Different kinds of Gumbo
In my opinion, gumbos fall into three categories, Seafood Gumbo, Gumbo Z’herbs and Meat Gumbos. Gumbo Z’herbs is a gumbo that is mostly made of green leafy vegetables. I will share this recipe with you another time. Today I am sharing with you 2 gumbo recipes, a meat one and a seafood one. The main reason for the seafood one is to show you how to make a roux in the oven.
Today, I want to share with you my recipe for Chicken and Sausage Gumbo. In New Orleans, this gumbo also goes by the name of Gumbo Ya-Ya. When Mr. B’s Bistro opened in the French Quarter in 1979, one of their signature dishes was and still is the Gumbo Ya-Ya. Back then, most gumbos found in restaurants were of the seafood variety. In the 1980’s, chicken and sausage gumbo started to make its mark on menus. This gumbo tends to be darker and not as thick as a Seafood gumbo. The only thickening agent used in these gumbos is the roux. Seafood gumbo uses Okra and Filé, along with the roux, to thicken the recipe. That’s why the Gumbo Ya-Ya is thinner. So for everyone who don’t care for seafood, this gumbo is for you.
Chicken and Sausage Gumbo
2 1/2 pounds Chicken meat, cut into bite sized pieces
1 tablespoon Creole Seasoning
11/4 cups Flour
1/2 cup Canola Oil
1 cup Onions, chopped
3/4 cup Celery, diced
1 cup Green Bell Pepper, chopped
6 cups Chicken Stock
1 1/2 tablespoons Garlic, minced
3/4 pound Andouille or Smoked Sausage, cut into small discs
2 cups Rice, cooked and hot
Season chicken with Creole Seasoning and let stand at room temperature for 20 minutes. Measure flour into a large paper bag. Add chicken and shake until well coated. Remove chicken and set remaining flour aside. In a large skillet, brown chicken in very hot oil. When browned, remove chicken and set aside. Stir oil remaining in the skillet with a wire whisk to loosen any brown bits remaining on the bottom of the pan. Whisk in 1 cup of the remaining flour and whisk constantly over medium heat until the roux becomes dark brown. Be sure to stir constantly and do not let this mixture burn. If it burns, you must start the roux over. It will probably take 15-25 minutes. Add onions, celery and bell pepper, cooking until the vegetables are tender. Transfer roux and vegetables to a large heavy saucepan. Add stock to the roux and bring to a boil, stirring occasionally. Lower heat to a quick simmer and add the garlic, sausage and chicken. Continue cooking, covered, until the chicken is tender, 1 3/4-2 hours. Adjust seasonings and serve in bowls over rice.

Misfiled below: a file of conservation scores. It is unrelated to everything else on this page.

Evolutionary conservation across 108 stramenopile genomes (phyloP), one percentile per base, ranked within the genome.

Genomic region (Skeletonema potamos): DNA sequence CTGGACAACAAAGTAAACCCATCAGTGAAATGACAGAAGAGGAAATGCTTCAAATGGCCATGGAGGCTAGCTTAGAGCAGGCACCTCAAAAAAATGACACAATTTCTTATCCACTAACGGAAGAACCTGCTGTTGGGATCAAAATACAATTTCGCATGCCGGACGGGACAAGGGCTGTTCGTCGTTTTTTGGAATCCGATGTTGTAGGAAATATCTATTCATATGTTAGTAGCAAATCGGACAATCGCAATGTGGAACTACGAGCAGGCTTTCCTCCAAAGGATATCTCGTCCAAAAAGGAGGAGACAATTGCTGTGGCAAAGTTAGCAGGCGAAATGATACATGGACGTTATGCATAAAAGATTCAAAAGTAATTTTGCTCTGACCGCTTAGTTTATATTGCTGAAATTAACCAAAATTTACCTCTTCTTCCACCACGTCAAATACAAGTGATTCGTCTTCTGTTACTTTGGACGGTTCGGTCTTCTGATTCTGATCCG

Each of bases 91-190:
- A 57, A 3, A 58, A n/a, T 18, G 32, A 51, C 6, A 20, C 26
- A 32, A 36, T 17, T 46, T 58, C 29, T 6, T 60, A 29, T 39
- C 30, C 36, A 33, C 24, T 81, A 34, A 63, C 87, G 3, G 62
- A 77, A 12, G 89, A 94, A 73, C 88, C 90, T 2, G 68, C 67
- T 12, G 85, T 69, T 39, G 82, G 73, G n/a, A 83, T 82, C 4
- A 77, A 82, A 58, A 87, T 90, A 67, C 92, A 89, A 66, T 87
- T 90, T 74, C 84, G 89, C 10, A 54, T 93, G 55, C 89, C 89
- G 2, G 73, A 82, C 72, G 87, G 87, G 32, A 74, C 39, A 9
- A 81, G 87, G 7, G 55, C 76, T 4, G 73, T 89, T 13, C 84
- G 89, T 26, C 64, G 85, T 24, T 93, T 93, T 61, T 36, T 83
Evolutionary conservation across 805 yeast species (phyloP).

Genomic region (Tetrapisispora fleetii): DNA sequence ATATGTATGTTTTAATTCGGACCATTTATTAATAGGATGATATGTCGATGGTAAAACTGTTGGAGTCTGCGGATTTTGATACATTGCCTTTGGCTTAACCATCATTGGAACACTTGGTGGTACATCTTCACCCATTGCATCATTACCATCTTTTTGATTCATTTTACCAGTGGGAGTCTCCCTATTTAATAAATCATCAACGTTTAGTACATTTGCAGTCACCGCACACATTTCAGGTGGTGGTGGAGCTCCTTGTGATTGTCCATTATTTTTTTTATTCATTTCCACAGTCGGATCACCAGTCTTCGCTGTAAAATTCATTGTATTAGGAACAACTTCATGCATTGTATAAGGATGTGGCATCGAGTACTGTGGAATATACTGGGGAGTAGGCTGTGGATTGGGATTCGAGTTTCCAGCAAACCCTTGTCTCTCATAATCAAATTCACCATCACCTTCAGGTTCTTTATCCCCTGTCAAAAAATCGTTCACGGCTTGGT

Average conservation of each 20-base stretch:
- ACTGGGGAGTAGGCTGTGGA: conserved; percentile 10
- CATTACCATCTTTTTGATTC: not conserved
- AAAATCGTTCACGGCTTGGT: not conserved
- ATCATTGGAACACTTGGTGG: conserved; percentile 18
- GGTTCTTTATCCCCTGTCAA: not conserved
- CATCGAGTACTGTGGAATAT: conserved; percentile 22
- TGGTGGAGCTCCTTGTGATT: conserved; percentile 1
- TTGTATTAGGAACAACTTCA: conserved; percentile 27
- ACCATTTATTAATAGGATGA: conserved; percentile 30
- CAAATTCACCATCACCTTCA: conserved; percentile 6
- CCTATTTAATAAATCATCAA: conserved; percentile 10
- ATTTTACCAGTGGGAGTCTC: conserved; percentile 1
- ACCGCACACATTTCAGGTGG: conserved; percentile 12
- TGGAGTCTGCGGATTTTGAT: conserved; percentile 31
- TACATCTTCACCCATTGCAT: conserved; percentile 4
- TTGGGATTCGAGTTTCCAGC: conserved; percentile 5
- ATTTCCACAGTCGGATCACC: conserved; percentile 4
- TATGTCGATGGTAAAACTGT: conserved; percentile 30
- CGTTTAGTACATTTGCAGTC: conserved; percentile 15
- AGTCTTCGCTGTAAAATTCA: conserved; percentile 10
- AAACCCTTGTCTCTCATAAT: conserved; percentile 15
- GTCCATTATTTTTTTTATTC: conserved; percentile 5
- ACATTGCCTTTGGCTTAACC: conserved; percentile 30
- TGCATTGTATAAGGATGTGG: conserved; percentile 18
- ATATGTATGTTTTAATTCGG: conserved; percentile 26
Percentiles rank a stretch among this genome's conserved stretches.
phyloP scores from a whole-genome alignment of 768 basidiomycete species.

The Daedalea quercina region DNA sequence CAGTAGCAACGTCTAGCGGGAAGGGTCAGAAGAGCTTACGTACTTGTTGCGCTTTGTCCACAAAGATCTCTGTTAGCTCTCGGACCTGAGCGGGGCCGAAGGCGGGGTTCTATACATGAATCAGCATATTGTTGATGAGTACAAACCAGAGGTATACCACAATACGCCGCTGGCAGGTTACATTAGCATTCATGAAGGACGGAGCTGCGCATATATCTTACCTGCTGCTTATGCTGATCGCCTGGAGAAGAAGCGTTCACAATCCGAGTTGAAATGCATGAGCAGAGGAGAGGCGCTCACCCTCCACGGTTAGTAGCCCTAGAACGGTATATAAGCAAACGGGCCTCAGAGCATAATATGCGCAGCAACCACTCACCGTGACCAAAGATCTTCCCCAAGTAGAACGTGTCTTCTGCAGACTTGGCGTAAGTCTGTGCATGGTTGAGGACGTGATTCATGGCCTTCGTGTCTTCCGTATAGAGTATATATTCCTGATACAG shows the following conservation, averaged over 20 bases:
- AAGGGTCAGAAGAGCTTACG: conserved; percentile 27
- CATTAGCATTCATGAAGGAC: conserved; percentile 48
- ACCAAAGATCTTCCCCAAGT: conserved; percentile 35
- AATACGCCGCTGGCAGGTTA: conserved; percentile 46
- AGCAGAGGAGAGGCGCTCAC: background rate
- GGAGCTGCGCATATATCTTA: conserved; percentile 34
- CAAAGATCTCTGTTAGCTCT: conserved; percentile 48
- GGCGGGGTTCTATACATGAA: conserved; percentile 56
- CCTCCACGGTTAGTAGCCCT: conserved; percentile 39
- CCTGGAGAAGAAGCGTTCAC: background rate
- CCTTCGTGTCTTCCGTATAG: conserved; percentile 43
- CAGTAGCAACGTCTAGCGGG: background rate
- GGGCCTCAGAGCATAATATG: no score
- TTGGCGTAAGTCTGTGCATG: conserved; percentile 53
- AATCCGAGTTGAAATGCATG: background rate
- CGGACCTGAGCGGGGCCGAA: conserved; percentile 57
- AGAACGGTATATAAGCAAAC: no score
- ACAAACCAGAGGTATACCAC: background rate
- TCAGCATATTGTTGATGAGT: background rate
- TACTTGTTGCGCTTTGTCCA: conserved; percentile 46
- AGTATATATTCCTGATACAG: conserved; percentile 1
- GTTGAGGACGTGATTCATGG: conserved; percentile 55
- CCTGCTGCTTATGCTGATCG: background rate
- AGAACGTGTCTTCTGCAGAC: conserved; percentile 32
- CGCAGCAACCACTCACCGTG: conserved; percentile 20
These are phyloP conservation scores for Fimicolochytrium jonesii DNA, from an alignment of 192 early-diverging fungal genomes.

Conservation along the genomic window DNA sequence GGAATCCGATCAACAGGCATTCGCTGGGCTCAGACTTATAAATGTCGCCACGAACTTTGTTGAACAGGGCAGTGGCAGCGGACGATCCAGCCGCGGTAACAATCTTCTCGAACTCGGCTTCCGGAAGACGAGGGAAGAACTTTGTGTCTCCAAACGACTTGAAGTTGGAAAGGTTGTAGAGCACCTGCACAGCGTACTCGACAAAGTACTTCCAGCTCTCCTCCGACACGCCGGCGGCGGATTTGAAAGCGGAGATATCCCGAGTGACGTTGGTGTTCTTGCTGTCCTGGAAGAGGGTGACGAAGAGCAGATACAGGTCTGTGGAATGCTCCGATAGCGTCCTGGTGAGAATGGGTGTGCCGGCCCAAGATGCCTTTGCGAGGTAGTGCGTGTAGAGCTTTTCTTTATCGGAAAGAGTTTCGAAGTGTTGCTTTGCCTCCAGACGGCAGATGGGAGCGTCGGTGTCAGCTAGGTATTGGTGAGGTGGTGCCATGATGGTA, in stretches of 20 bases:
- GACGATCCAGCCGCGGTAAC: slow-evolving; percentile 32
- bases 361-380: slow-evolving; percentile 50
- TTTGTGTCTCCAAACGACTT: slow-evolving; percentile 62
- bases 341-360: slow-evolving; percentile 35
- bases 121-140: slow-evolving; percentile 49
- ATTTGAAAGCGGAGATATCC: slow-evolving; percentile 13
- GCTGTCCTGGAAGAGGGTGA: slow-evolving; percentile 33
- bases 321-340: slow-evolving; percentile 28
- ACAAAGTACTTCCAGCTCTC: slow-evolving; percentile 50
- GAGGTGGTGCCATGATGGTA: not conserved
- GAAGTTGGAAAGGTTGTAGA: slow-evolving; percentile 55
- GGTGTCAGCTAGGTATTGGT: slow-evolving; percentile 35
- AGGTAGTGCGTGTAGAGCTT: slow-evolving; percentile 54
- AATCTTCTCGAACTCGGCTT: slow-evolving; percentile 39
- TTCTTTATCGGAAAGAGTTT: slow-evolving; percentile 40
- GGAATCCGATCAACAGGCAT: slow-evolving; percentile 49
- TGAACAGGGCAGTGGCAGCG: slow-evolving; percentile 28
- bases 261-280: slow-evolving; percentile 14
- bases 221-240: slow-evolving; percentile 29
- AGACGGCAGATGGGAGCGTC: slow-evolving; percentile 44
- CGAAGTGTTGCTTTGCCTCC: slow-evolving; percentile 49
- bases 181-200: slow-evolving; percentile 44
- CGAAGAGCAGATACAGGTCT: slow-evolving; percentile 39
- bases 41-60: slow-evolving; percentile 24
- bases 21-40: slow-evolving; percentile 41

The reason I have included this recipe is for its Roux. This roux is made in the oven. It takes longer but there is little chance of you getting burned due to roux splashing on you.
LeRuth’s “Back of the House” Gumbo
1/4 pound Bacon, diced and sautéed
1/2 cup Salad Oil
4 stalks Celery, chopped
1 bunch Green Onions, chopped
4 cloves Garlic, chopped
1 small Green Bell Pepper, chopped
1 1/2 teaspoons Thyme
2 Bay Leaves
3 tablespoons Tomato Paste
3/4 pound fresh Okra, chopped and sautéed well in bacon drippings
2 pounds headless large Shrimp, boiled in 1 1/2 quarts of Water (Reserve water for Stock)
3 tablespoons Parsley, chopped
Salt and Pepper to taste
1 pound fresh Lump Crabmeat
Brown Roux Recipe
1 cup Salad Oil
2 1/2 cups Flour
Mix together and brown in 425℉ oven for one hour. Stir every 15 minutes. Cool and store in plastic cup. Refrigerate leftover for other needs.
Cook bacon and remove. Sauté okra well in bacon drippings until there are not signs of sliminess. Remove okra from pot. Heat salad oil and sauté all chopped seasonings and herbs real well. Add tomato paste and sauté a minute or two. Add shrimp stock, cooked bacon and okra. Bring to a boil and thicken with brown roux to desired consistency. Cover and simmer for about an hour. Add peeled shrimp, parsley and lump crabmeat. Adjust salt, pepper and add a little Tabasco. Serve with freshly steamed rice.
These recipes will satisfy any craving you have for gumbo.Whichever one you use, you will be eating great New Orleans cooking!